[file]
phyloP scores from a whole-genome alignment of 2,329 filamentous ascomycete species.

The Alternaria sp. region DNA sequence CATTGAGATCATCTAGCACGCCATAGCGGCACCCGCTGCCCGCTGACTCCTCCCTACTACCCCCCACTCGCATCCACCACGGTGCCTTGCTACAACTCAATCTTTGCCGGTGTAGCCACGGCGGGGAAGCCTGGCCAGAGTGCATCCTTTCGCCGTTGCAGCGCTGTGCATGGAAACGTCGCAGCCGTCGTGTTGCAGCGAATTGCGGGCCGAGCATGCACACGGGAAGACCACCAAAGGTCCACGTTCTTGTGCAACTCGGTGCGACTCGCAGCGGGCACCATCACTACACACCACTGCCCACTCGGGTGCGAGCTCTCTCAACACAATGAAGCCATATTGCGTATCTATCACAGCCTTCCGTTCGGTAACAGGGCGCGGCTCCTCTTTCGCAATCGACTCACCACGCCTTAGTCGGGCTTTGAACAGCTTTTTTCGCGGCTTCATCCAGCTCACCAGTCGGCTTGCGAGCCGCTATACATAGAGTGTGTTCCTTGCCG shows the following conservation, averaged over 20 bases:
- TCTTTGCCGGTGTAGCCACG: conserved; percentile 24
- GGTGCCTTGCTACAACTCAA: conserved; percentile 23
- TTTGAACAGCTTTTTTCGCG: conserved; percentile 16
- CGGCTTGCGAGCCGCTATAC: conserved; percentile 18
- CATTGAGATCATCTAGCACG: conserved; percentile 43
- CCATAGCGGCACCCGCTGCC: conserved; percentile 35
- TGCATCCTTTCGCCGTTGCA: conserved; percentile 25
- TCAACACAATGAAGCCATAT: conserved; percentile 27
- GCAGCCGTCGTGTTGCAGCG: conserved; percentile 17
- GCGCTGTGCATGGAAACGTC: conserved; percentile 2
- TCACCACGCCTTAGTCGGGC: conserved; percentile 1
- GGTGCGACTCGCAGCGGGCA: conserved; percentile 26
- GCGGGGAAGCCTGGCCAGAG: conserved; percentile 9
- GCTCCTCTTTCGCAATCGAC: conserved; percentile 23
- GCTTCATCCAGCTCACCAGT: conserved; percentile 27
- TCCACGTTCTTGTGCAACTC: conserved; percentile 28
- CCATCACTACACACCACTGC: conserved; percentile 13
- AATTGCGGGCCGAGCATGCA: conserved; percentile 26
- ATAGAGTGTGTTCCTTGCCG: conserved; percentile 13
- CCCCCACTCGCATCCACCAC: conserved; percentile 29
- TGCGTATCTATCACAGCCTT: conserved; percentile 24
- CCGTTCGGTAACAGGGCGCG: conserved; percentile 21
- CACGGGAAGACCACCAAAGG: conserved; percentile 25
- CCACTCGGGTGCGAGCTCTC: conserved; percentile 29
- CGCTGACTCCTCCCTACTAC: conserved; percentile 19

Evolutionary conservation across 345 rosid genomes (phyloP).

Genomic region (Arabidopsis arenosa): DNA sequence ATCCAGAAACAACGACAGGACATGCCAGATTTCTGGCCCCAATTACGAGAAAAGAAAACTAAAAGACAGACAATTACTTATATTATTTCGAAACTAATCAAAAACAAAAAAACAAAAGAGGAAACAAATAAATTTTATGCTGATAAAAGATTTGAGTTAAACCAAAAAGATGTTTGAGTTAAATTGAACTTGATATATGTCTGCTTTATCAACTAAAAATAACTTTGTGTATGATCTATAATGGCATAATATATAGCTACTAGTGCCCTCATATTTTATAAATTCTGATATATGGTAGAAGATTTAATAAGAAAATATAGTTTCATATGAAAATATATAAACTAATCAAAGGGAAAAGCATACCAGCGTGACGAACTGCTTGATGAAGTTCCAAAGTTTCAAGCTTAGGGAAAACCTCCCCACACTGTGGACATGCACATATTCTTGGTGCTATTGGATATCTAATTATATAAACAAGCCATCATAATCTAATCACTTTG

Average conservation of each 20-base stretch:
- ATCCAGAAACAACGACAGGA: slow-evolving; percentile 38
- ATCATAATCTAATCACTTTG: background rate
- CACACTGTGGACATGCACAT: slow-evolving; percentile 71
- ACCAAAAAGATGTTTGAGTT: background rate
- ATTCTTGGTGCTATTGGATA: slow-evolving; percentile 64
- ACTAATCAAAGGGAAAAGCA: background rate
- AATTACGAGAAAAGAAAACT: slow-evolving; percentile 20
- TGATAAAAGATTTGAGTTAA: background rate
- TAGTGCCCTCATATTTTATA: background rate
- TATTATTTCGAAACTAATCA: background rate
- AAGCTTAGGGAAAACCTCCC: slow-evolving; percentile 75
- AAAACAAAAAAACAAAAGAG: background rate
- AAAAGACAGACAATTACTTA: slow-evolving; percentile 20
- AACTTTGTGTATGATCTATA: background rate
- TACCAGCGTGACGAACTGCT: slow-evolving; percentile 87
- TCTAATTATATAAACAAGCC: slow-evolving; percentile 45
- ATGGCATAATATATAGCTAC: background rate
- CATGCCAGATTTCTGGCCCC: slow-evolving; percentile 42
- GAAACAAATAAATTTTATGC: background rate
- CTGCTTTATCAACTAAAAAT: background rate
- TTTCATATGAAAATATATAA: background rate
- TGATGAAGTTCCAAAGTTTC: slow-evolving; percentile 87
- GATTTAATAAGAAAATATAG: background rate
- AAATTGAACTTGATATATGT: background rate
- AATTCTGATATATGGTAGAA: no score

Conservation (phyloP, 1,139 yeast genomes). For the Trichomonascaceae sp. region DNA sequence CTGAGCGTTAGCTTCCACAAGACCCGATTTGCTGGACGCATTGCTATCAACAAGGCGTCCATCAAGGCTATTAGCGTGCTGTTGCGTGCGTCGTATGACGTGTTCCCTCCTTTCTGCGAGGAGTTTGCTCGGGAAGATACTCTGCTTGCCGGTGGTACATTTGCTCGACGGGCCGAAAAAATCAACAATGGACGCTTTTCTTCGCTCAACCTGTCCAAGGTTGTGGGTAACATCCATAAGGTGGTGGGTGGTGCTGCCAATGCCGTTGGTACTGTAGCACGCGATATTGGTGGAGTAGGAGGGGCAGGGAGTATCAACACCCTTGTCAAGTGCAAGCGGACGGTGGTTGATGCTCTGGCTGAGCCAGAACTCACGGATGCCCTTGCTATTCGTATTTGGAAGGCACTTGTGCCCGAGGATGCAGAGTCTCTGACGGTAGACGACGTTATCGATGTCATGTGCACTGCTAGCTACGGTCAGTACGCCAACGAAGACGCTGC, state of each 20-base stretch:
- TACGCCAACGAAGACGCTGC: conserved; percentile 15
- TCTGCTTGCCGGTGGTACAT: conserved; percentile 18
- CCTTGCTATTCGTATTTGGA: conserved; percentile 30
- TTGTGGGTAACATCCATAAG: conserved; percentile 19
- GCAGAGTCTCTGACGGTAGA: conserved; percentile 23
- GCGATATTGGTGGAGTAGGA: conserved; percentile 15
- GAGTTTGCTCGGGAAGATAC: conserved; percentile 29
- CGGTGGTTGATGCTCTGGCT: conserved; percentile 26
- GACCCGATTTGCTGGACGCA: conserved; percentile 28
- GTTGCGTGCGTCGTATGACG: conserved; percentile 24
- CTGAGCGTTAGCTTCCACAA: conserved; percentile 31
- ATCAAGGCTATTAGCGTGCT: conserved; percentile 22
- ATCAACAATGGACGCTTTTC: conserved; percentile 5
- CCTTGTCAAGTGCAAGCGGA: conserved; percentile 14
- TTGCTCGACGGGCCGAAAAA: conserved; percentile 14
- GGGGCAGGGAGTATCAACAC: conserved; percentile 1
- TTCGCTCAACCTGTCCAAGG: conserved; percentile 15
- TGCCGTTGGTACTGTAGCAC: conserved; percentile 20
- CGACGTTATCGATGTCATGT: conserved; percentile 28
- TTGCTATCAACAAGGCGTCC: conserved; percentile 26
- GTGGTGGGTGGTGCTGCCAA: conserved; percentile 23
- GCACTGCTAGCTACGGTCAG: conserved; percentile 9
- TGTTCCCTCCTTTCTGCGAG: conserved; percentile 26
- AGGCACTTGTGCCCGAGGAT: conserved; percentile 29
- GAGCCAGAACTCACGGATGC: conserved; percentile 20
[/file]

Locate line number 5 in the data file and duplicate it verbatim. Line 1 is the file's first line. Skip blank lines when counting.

- TTTGAACAGCTTTTTTCGCG: conserved; percentile 16